Discovering Your Pain
Episode four of Mission Log Live covers episode five of Star Trek: Discovery – “Choose Your Pain.” Topics to include:
– The Tardigrade
– The “F” Word
– The Mysterious Ash Tyler
– The “Trek” Bits of Star Trek: Discovery
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Tags: Ash Tyler, Captain Lorca, Choose Your Pain, Christopher Pike, Dr. Culber, gay, Harry Mudd, Jonathan Archer, Klingon, Michael Burnham, Philippa Georgiou, Rainn Wilson, Robert April, spore drive, Stamets, Star Trek Discovery, tardigrade, USS Buran, USS Yeager, Voq
I support the f bombs and didn’t think they needed a more appropriate moment.
This is 21st Century, non-broadcast network Star Trek addressing 21st Century issues. If GoT were on ABC it’d be different than if it were on HBO. Same here and in the movies which you mentioned. It’s great we get to see another side of Trek. This is not the antiseptic TNG or a gateway kid Trek but it tries to tell a gritty story. All of these characters are immensely flawed which is a welcome departure from the previous 50 years.
I’m glad to see a more unfettered storytelling.
I was always glad to have Star Trek as seemingly the one non-dystopian sci-fi vision of the future.
The use of the F-word seemed contrived to deliver shock value. Didn’t seem realistic in the context of the scene and seemed more childish to me like a teenager showing off by cursing. When I see stuff like this or excessive use of stylized violence, I get the feeling that this is being used as a crutch by the writers to cover for a lack of creative talent. – Disappointed
Good grief! You people (talking about the commenters more than Ken and John) getting so hung up on a VERY CASUAL, non-confrontational F-bomb. How about the awesome story of a character torn between his need to perform and show he’s officer material and his needing to tolerate the torture and abuse of another sentient being? Burnam’s torn, but Saru’s in even worse shape. This is a real no-win situation. And I love how his special skill as a “prey animal” is what allowed ONLY HIM to recognize the behavior of one Klingon ship was that of prey, so it must be the Captain. Then, while he still has the authority to do so, he commands Burnham to find a way to save the Tardigrade. His admission that he was angry at Burnham for being the recipient of Georgiou’s attention and mentoring instead of him, and Burnham’s gift as a response was so totally awesome!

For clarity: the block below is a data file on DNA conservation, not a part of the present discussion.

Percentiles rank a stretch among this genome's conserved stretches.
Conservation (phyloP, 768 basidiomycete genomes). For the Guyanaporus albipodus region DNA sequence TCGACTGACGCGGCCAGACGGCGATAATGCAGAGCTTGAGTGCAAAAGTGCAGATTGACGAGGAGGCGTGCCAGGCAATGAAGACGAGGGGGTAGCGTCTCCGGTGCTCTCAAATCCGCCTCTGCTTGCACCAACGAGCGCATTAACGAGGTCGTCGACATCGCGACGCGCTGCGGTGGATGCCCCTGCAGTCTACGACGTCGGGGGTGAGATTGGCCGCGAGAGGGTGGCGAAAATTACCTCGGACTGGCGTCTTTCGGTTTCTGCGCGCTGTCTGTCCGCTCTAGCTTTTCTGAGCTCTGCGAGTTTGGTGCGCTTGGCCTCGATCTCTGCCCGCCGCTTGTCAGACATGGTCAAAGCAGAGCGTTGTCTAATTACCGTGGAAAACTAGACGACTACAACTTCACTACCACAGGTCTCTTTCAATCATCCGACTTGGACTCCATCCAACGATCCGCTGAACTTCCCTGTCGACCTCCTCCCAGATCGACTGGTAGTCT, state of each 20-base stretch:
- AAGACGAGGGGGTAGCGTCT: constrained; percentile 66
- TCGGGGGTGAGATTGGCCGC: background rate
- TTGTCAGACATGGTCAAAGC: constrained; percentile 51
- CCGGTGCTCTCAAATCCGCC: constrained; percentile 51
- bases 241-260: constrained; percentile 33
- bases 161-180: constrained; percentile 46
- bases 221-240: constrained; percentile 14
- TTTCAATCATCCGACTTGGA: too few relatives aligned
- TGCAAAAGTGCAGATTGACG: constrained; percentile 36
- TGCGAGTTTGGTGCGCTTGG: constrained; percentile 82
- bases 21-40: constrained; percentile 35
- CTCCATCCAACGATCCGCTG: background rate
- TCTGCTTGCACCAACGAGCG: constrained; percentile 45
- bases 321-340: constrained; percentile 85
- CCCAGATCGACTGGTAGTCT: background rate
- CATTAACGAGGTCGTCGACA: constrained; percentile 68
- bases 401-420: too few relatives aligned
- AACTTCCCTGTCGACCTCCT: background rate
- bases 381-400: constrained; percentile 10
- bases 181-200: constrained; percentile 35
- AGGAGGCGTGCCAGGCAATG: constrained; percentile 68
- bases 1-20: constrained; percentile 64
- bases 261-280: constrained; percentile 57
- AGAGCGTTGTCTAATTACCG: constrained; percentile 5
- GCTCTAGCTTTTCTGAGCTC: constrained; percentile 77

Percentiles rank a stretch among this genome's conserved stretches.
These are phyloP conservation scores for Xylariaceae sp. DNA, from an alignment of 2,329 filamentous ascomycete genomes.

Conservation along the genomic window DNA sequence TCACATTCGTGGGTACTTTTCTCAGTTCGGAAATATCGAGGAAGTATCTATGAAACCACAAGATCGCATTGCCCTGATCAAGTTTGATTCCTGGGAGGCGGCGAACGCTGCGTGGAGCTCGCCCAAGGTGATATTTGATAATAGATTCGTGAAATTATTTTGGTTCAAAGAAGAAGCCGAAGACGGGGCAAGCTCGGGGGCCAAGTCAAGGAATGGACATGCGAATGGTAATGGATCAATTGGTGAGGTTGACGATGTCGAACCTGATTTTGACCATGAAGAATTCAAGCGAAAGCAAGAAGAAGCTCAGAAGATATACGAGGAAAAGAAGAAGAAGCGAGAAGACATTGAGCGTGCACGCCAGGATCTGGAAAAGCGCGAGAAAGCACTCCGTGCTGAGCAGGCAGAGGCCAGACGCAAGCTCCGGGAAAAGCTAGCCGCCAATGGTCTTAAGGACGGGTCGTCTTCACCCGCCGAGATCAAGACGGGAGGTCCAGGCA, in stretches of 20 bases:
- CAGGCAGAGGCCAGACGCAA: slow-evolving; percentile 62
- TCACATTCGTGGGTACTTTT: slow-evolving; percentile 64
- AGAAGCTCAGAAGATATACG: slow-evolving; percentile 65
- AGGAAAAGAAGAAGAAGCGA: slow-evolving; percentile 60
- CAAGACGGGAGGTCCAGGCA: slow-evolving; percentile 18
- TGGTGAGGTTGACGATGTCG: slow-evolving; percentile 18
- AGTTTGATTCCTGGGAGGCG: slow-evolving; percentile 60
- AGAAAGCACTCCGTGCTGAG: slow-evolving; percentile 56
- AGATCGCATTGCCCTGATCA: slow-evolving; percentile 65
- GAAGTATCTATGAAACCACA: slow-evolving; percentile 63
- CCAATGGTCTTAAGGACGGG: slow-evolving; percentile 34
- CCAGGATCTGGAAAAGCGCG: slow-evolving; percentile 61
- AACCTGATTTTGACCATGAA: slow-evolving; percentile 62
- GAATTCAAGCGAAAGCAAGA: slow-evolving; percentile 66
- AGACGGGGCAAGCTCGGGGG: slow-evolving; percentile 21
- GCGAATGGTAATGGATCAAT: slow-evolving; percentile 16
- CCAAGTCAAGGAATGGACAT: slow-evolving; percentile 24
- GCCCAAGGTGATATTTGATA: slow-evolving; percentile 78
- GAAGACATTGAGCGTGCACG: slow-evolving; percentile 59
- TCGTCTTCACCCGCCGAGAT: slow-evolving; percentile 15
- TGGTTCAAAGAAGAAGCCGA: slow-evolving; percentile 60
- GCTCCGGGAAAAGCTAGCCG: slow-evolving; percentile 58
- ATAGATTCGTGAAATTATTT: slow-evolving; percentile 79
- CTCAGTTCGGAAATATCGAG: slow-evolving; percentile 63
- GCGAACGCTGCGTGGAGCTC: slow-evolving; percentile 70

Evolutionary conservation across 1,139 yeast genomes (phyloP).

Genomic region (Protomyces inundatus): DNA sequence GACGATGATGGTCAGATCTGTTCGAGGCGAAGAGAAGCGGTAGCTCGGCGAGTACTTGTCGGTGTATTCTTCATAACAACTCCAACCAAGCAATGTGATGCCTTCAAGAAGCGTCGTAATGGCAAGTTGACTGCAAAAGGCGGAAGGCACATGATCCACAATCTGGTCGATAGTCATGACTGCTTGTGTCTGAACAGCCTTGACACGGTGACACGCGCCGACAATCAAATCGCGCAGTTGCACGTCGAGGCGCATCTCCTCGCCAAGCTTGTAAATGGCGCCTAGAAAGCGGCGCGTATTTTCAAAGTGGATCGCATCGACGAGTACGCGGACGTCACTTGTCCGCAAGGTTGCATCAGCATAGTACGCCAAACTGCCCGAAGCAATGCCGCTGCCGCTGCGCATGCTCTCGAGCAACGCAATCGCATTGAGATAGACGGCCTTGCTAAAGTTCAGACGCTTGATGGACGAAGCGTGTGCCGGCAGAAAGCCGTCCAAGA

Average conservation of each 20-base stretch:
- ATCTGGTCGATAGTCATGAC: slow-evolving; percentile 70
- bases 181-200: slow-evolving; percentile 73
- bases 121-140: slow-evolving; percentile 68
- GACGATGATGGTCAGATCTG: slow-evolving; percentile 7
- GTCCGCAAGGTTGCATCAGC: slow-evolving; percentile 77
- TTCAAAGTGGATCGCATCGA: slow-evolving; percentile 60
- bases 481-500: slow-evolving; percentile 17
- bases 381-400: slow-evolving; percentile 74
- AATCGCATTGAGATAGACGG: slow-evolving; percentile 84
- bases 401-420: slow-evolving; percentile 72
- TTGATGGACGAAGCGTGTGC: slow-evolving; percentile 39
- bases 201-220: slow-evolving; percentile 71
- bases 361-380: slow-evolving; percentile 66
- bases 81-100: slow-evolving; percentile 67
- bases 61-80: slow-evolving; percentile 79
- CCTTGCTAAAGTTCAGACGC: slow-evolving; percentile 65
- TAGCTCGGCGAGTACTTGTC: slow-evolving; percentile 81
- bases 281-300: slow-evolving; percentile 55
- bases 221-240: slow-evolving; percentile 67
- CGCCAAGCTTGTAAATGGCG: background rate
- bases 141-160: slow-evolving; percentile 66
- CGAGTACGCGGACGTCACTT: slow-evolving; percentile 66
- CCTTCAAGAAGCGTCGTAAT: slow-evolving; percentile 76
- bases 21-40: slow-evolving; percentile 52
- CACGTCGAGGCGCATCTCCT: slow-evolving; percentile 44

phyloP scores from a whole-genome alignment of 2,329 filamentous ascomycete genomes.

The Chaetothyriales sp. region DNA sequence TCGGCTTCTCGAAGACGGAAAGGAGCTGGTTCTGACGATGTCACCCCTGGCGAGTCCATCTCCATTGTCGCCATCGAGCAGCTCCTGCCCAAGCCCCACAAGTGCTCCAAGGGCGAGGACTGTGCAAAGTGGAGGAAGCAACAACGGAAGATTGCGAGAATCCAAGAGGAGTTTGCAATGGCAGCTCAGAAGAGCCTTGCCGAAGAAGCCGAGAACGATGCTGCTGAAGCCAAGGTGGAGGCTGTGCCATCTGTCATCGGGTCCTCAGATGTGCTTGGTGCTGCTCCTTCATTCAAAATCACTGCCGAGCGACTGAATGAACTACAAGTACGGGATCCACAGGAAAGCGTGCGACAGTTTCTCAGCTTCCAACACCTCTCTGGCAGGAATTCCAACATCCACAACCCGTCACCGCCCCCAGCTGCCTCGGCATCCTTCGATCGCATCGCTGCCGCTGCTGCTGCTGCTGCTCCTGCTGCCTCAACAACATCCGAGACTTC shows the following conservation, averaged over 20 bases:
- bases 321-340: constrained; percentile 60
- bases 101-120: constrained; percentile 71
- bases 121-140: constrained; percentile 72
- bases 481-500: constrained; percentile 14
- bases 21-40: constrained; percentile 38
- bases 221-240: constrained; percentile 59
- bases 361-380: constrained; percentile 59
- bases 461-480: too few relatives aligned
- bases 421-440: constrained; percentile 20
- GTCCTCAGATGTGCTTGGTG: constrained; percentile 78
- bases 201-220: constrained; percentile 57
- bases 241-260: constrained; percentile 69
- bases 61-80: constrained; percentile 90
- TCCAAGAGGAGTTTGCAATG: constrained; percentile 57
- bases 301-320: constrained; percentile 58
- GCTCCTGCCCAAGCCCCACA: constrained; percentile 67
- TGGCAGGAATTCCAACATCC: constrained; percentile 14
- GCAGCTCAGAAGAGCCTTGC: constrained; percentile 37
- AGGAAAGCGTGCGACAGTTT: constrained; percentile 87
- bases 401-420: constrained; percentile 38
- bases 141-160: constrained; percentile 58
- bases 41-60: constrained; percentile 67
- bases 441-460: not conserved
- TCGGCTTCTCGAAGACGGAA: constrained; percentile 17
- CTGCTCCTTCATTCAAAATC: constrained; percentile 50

And regarding that F-bomb. Is that all you can hear? Who delivered the initial F-bomb? Tilly. Can we PLEASE not hear this as an F-bomb IN PARTICULAR and just see it as another example of Tilly’s social awkwardness? As the father of an autistic spectrum kid and being associated with MANY autistic spectrum adults, the use of unacceptable words is very common. Sure, it wasn’t the right thing to say in that moment, but she just got all excited about the science and she blurted this out. Did you see everyone’s faces? They all looked at her in disapproval, then she looked embarrassed, realizing her social faux pas. So what was Stamet’s response? He echoed it back to her, effectively saying, “I understand you’re excited about this, and I am accepting of your way to express it, please forgive my initial reaction.” And Stamets is HER BOSS! This was a ten-second lesson in the differences between sentient beings and the need to accept those differences. I thought it was AWESOME, and because of everyone’s shock and dismay at the use of the F-word, not something Star Trek could have done on network TV without some artificial technique like using “Frak” as a substitute.
This episode was what made Discovery turn the corner for me as being “Real Star Trek.” Just like “The Big Goodbye” did when I first watched TNG. In both cases, the jury was still out for me until that episode. I hope it continues to get better. I like the trajectory. Yeah, I still don’t like the Klingons, but we’ll see … I’m hoping they will retcon that back in. I can think of several ways to do it.
Bravo and well said, Frederick
I agree. The F-bomb was OK there given the dilverer and context. I saw the faces and as mentioned had no problem with it.
Yes, f…… didn’t need to be said.